Amid the hoopla surrounding the Abraham Accords, the fireworks accompanying the U.S. Embassy’s move to Jerusalem, the frustrating stalemate with the Palestinians and the darkening shadow of Iran, have we forgotten about Jordan? The small but strategic kingdom on Israel’s long eastern flank declared peace with the Jewish state 27 years ago. It has been a cold peace, to be sure. Jordanians, the majority of whom are also Palestinians, are not flocking to Tel Aviv beaches, and commerce between the two countries has been limited. But peace has endured. And Israel is the better for it.
Recently, however, relations between the two countries have begun to fray. This month, Jordan’s crown prince canceled a visit to pray at al-Aqsa Mosque in Jerusalem. That is significant because Jordan’s “special role” as guardian of Muslim holy sites in Jerusalem is a clear term in the peace treaty with Israel. Israel said the cancellation was over a disagreement about how many palace guards would be permitted to cross the border. But Jordan claims that Israel set unacceptable limits on the number of Palestinians who are allowed on the Temple Mount.
It didn’t end there. Jordan prevented Prime Minister Benjamin Netanyahu from using Jordanian airspace on his planned (but later aborted) flight to United Arab Emirates. The snub so infuriated Netanyahu that he reportedly ordered a halt to flights from Jordan to Israel. The possibility of escalation in these disputes must be avoided.
Israel and Jordan have accomplished much since Prime Minister Yitzhak Rabin and King Hussein signed the historic treaty in 1994. There have been significant mutual benefits, including cross-border businesses that employ thousands of Jordanians, the expansion of Israel’s sale of natural gas to the kingdom and collaboration on the allocation of scarce water resources, among others.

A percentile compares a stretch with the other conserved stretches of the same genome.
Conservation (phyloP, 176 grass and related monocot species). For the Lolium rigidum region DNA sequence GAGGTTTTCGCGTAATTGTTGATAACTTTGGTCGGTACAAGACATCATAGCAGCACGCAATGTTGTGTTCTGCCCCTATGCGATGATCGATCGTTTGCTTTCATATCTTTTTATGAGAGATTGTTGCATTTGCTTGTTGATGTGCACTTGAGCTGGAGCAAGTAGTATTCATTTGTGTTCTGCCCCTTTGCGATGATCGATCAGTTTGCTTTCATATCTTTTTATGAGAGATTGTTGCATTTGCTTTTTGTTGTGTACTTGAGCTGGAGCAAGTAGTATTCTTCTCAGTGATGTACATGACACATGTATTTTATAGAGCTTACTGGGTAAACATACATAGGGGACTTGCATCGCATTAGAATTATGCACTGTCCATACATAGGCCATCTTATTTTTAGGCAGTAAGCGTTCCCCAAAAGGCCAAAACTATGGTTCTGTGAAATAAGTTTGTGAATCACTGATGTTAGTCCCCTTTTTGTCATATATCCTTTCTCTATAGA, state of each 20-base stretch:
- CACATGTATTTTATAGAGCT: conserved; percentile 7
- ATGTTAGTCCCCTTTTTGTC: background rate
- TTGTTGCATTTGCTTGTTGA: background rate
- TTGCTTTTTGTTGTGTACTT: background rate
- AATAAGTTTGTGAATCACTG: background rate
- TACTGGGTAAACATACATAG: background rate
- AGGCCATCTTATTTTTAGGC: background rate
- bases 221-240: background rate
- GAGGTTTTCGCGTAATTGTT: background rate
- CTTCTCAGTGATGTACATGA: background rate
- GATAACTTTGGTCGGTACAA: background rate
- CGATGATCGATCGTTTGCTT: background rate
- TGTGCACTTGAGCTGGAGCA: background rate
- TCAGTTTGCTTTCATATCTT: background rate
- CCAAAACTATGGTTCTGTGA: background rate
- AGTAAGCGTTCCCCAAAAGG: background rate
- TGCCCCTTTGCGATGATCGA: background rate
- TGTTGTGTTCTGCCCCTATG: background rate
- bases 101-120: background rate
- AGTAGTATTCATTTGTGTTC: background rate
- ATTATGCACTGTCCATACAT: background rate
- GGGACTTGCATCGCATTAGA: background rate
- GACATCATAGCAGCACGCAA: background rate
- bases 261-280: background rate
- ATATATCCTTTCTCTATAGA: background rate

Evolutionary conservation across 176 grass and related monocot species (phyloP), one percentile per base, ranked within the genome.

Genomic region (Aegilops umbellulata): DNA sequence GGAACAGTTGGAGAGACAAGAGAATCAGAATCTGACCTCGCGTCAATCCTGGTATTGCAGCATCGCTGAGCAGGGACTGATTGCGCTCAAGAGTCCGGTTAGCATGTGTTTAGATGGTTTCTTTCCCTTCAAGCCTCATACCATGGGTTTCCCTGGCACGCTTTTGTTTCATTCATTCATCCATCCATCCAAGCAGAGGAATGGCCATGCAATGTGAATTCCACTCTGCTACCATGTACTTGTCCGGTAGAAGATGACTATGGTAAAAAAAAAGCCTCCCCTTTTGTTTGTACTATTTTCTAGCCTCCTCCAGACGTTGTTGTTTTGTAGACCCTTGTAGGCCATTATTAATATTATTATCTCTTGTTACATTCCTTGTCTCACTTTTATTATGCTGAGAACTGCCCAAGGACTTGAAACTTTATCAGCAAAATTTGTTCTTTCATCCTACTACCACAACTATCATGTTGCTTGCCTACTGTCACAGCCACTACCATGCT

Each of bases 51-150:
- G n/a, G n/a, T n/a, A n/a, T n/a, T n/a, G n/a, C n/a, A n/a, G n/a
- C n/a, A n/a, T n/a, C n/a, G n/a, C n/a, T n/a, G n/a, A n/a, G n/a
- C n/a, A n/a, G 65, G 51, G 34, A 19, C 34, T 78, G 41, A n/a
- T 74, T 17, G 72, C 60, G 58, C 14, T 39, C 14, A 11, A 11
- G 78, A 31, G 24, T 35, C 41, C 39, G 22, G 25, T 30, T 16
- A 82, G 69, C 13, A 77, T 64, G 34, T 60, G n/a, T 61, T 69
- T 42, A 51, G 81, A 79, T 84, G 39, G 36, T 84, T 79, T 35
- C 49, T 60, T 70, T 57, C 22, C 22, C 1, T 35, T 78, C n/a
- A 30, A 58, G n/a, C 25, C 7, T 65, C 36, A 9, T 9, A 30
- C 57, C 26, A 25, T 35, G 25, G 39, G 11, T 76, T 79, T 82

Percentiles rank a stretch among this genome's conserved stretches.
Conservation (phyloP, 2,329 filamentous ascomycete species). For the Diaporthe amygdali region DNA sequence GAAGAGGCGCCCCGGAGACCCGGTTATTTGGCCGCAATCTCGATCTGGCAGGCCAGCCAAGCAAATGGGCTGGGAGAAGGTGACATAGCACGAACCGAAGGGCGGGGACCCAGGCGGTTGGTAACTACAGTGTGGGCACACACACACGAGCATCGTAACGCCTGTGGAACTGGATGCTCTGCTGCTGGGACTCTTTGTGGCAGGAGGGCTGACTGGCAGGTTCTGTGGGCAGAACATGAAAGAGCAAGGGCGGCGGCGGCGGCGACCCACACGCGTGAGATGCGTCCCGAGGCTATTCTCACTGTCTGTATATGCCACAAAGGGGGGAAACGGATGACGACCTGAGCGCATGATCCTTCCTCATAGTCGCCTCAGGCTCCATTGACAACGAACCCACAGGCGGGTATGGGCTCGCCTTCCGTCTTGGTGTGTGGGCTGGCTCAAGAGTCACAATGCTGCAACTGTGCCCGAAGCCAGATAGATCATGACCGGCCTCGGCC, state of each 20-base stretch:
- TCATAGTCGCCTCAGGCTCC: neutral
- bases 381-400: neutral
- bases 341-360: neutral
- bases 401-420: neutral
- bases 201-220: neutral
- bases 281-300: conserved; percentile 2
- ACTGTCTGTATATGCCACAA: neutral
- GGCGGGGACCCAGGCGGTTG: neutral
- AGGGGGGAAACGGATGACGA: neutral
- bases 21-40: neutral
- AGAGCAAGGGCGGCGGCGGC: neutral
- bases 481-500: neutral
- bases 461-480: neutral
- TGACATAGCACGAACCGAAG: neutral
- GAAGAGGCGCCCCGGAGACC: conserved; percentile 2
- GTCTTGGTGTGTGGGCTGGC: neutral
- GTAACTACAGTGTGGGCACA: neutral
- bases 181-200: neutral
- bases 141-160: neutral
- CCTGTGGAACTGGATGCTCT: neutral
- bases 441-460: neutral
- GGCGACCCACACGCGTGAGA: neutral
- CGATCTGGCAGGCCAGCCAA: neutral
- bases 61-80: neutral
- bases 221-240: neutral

But Jordan is still smarting from a 2017 incident in which an Israeli security guard killed two Jordanians while responding to a terrorist attack at the Israeli Embassy in Amman. And tensions were further heightened during last year’s threats by Netanyahu to annex the West Bank. At the same time, Israel has been frustrated by Jordan’s refusal to publicly tout the gains it has achieved from close to three decades of peace.
There is also the issue of the growing American and Israeli tilt toward Saudi Arabia as the potential capstone of the Abraham Accords. That’s a problem because the Saudis make no secret of wanting to supplant the Hashemites, the Jordanian royal family, as the keepers of Jerusalem’s Muslim holy places, just as the Saudis kicked the Hashemites out of Mecca after World War I, even though the Hashemites had ruled Mecca for some 1,000 years.
All of this is cause for concern. Perhaps the U.S. can help by including the kingdom in any future Israeli-Arab normalization deals. Or maybe Israel needs to figure out some way to acknowledge its historic peace partner. In all events, Jordan should not be taken for granted, and should be brought in from the cold.